Bake in the dough in the oven for 10 minutes, take it out and let it cool.

Spread the filling evenly inside the crust. Roll out the remaining dough and lay it carefully on top so that it covers the edges of the bottom crust. Brush with the egg yolk and bake in the oven (180 degrees) for 35 to 40 minutes until lightly brown.

Recipe: Claudia Roden

I didn’t dare to tell them they were eating garbage

I have a confession to make: I eat garbage.

When I walk our dog at night I stroll past a vegetable store and there are always boxes of old fruits and vegetables outside; to be picked up by the garbage men. Sometimes I get there too late and I watch large automatic iron arms pick up boxes of tomatoes. Tilting them upside down and shaking them a couple of times, to make sure they are completely empty. I watch the tomatoes splash, thinking they would have made a great gazpacho.

From other garbage that I managed to safe I’ve made this apple cream, and banana bread that is so much sweeter than when I use sellable bananas. The people who ate it loved it, they were licking their fingers and getting all excited, but I didn’t dare tell them they were eating garbage.

I read this article today about reducing food waste, and I’ve gotten angry before, when people don’t want to buy a cucumber because it looks strange,  when retailers and producers cater to our superstitions. So I thought I should come clean: Once, I admit it, I picked up so many thrown away vegetables I almost had enough for this whole meal.

vegetables with tomato and hard-boiled egg dressingVegetables with a tomato and hard-boiled egg vinaigrette

Serves 4 to 6

For the vegetables:
3 or 4 leeks, cut into 2 centimeter pieces
500 grams potatoes, peeled and cut into 2 centimeter cubes
400 grams carrots, cut into 2 centimeter pieces

For the vinaigrette:
7 tablespoon of extra virgin olive oil
2 tablespoons of white wine vinegar or the juice of half a lemon
2 tablespoons of finely chopped flat-leaf parsley
2 firm tomatoes (about 200 grams), finely chopped
1 hard-boiled egg, peeled and finely chopped

Put a large pan of salted water on to boil and throw in the leeks and potatoes, and cook for about 10 minutes, then add the carrots and cook until they are done, between 5 and 10 minutes.

Drain the vegetables well and make the vinaigrette. Beat the oil and vinegar or lemon juice with some salt in a bowl. Stir in the parsley, chopped tomatoes and hard-boiled egg and pour over the vegetables. Turn the vegetables over thoroughly so they absorb the dressing well.
Inspired by: Claudia Roden

I wish they wouldn’t move so fast

She seems to be getting ready for winter. It is far over 30 degrees, but our upstairs neighbor has washed all her scarves and hung them to dry over the interior patio. Some of them are so long they reach down to our windows. They have bright colors and blow softly in the wind.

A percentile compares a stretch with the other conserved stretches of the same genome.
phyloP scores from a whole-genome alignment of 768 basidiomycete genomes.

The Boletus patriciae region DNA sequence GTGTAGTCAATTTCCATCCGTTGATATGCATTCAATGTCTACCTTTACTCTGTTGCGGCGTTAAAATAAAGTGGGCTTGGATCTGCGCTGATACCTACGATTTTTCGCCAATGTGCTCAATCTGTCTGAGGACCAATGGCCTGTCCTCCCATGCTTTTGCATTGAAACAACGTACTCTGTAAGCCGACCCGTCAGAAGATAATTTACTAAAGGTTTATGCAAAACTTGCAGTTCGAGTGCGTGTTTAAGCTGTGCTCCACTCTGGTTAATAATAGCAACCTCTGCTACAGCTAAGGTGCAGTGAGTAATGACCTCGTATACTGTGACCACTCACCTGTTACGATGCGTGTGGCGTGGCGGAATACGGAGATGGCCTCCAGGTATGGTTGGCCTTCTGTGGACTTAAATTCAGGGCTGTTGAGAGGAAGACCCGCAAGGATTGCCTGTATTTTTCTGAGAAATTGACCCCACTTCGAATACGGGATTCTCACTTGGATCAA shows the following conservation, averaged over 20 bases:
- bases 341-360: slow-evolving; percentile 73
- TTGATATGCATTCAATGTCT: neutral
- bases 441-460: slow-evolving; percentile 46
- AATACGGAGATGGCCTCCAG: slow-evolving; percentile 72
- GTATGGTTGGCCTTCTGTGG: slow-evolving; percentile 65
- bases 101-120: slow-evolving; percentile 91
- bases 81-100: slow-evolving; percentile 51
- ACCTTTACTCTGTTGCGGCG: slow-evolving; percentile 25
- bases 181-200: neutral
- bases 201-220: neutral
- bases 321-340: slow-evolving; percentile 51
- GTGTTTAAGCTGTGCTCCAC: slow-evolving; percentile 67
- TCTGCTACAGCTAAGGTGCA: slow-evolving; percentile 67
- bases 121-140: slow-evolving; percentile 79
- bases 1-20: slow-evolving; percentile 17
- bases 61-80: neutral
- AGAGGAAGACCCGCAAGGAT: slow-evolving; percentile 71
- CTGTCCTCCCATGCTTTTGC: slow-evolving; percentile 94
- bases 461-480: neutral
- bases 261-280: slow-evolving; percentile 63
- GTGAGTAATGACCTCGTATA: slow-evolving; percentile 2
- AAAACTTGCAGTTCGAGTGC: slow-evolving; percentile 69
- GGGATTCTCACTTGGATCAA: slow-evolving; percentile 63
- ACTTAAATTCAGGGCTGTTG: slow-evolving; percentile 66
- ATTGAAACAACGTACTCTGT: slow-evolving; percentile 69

Then there was a brown leaf that seemed to announce fall. This morning I walked downtown to meet someone for coffee in a café, and a brown leaf bounced in the wind alongside me. As if it was telling me another season is approaching.

HerbsI wish they wouldn’t move so fast. There’s a lot more to say about summer in Madrid.

She pushed herself upon me, with the highest temperatures in over forty years, but I feel I haven’t got to know her very well yet. I don’t get that summer feeling immediately after I see, smell or hear something.

Like I did  back home when I saw clear blue skies late at night, with a white airplane stripe here and there. Heard the sound of large sprinklers irrigating the farmland, and my parents chatting in the garden.

In Madrid, people told me about roller-skating on busy avenues in the quiet August month, but I am yet to find out. I know that children, and the occasional adult, jump into fountains late at night for refreshment. And I know that people have dinner at ten or eleven o’clock at night. They might head for a terrace where the waiter serves them Canary Islands style potatoes with herb- and chili sauce.

potatoesCanary Islands style potatoes with herb- and chili sauce

Serves 6

1 kilo small waxy potatoes with thick skin, washed (potatoes should be in their skin and have a thick skin, or they become too salty)
3 to 4 tablespoons of coarse sea salt

Put the potatoes in a large pan, where they fit in one layer. Add just enough water to cover and add the salt. Boil hard, uncovered and letting the water bubble, for about 25 minutes, or until the potatoes are very tender and the water has evaporated. Watch that they don’t burn. Then leave them over very low heat for a few minutes, moving them and turning them over carefully in the dry pan. Until their skin is wrinkled and covered with a fine powder of salt. Can be served hot or warm.

Green sauce with coriander leaves
(Mojo verde de cilantro)
½ green pepper, deseeded and cut into large pieces
Leaves of a large bunch of coriander (about 75 grams with stalks)
2 garlic cloves, peeled and crushed
½ teaspoon ground cumin
1 ½ tablespoon white wine vinegar
Salt to taste
125 milliliter extra virgin olive oil

Blend all the ingredients except the olive oil to a paste in the food processor, then add the olive oil and blend again to a light creamy consistency.

Spicy red sauce
(Mojo picón)
4 garlic cloves, peeled and crushed
¾ teaspoon spice ground pepper (e.g. cayenne pepper)
2 teaspoons sweet paprika powder
¼ teaspoon ground cumin
6 tablespoons extra virgin olive oil
2 tablespoons white wine vinegar
Salt to taste

Mix the garlic with the spices in a bowl, then beat in the olive oil and vinegar with a fork and add salt to taste.
Recipes: Claudia Roden